Question: The contract I just signed to purchaser a house contained the following language: “If the buyer defaults, the earnest money will be forfeited to the seller. This is to be considered liquidated damages and not as a penalty”. Can you please explain what this means? Beth.
Answer: Shame on you, Beth, for signing a contract without fully understanding what it means. It could have required that your car and your current pension plans be given to the seller if you did not go to closing (escrow). (Just kidding, but stranger things have happened when people sign something they don’t understand).
In your case, should you not be able to finalize the deal, you will have to forfeit (ie lose) the earnest money you posted when you initially signed the sales contract. But the law is clear that if the amount you are forfeiting is not consistent with what the seller may have lost because you did not go to closing — but instead is really a penalty — the law will not allow you to lose your deposit.
So lawyers put in the language you question about to protect the sellers.
However, that does not mean you will lose your deposit, if you can prove that the money is disproportionate to the actual loss that your seller may face.
Oversimplified, the damages will be accepted as “liquidated” if the seller cannot really anticipate what the losses will be should you default. Accordingly, it is typical for that language to appear in real estate contracts.
So, for my buyer readers, try to post as little of a deposit as possible; and for my seller clients, try to get as large a deposit as possible.
Hopefully, you will eventually split the difference. And of course, this is completely academic if the buyer closes the deal.
Question: I am a teacher and I live in a co-op. I paid $200,000 cash for my apartment in 2003. In 2008, I took out a HELOC loan on my equity. I now owe $75, 000 on it. When I signed the papers, I was told that if I did not sell my home before principal and interest payment kick in (March 2017) I would just need to apply for refinancing. I did that a few months ago while rates were low and everything was set within a week. My FICO score hovers at 800 and I only owe a monthly plan for a new air conditioner on which I pay more each month than the monthly requirement. At the last minute I was called by the bank to say “sorry, we no longer finance co-ops as we did when you got yours.” My payment will go up about $450 for an grand total of $640 a month. As a teacher who has not had a raise in a long time, I can not afford this payment. I have never been late on any payment for anything and don’t live beyond my means. I can not find an instance where my co-op had a problem with a bank. In checking around, I have not been able to find any local banks who finance co-ops, especially for such a low amount.
Any suggestions? I do not want to sell my house and renting is astronomical. Kim.
Answer: Dear Kim: Assuming your cooperative apartment did not dramatically go down in value since you bought it some 14 years ago, you clearly have considerable equity. I know that not every lender is prepared — or even understands — how cooperative funding works, but clearly there are lenders out there that can assist.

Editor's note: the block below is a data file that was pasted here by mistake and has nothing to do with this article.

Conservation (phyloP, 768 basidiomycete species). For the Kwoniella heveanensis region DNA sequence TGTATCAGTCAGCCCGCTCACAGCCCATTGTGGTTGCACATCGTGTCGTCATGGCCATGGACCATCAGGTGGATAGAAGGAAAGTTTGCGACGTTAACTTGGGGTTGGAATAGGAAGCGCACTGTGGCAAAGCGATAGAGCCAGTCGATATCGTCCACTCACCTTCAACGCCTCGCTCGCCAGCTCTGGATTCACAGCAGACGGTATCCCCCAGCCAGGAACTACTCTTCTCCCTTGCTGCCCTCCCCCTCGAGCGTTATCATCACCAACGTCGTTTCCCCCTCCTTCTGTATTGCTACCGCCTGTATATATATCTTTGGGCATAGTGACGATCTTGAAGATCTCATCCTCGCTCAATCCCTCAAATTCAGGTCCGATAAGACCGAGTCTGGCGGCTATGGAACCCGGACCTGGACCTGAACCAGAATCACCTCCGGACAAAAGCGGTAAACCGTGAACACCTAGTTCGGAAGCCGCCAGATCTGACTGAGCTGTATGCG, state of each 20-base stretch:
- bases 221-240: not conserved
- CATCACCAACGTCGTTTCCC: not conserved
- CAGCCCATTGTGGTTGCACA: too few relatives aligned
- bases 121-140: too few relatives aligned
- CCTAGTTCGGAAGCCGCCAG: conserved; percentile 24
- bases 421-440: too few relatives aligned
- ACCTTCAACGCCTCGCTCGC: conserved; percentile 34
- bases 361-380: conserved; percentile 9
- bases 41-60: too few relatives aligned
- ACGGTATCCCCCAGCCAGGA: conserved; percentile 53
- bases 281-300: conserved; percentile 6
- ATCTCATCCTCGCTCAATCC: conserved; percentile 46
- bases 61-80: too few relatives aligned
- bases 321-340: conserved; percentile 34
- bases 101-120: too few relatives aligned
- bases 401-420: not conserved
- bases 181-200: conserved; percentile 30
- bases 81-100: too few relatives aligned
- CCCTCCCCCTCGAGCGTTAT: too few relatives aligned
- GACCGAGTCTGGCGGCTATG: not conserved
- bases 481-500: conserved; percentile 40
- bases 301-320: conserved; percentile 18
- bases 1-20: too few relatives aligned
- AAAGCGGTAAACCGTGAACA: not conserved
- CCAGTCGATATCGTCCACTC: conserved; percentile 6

First, is there a teacher’s credit union near you? From my experience, many credit unions will make you a loan based primarily on your credit standing. They need to take the ownership certificate (often called “shareloan certificate) as security but that is something that any local real estate attorney can easily assist in doing.
Another source of lending is the National Cooperative Bank. Although its main office is in Arlington, Virginia, they make loans all over the United States. (www.ncb.coop).
Question: My husband and I plan to buy an investment property, and want to make sure our other assets are protected. What is the best way for us to take title? Emily.
Answer: Dear Emily: as I just wrote to another reader, I cannot provide specific legal advice. However, in general, there are three ways in which title can be held.
First, individually, in the names of you and your husband. That provides the least protection. Even if you have more than adequate insurance — including umbrella coverage — there is always the possibility that your other assets can be grabbed. For example, a court judgment exceeds the insurance limits; or the insurance carrier declines coverage for reasons spelled out in the insurance policy.
Next, you can take title in the name of a corporation. Talk with your financial advisors about this approach; from my experience, there is too much paper work and corporate filings required to make this a favorable option.
Next, you can take title in the name of a limited liability company (LLC). Although I don’t normally make recommendations, this is what I generally suggest to my investor clients. The LLC provides the same protection as if it were a corporation but with less complications and less paperwork. Oversimplified, it is called a “pass through” entity; the LLC files an information tax return but the profits or losses are “passed through” and you include those numbers on your individual tax returns.
Every project is different; review these alternative but discuss with your financial and legal advisors. And the recent tax proposals submitted to Congress by the President seem to favor “pass-through legal entities, as we all know, Congress has the final say.
Written by Benny L. Kass for www.RealtyTimes.com Copyright © 2017 Realty Times All Rights Reserved. He is the author of the weekly Housing Counsel column with The Washington Post for nearly 30 years, Benny Kass is the senior partner with the Washington, DC law firm of Kass, Mitek & Kass, PLLC and a specialist in such real estate legal areas as commercial and residential financing, closings, foreclosures and workouts.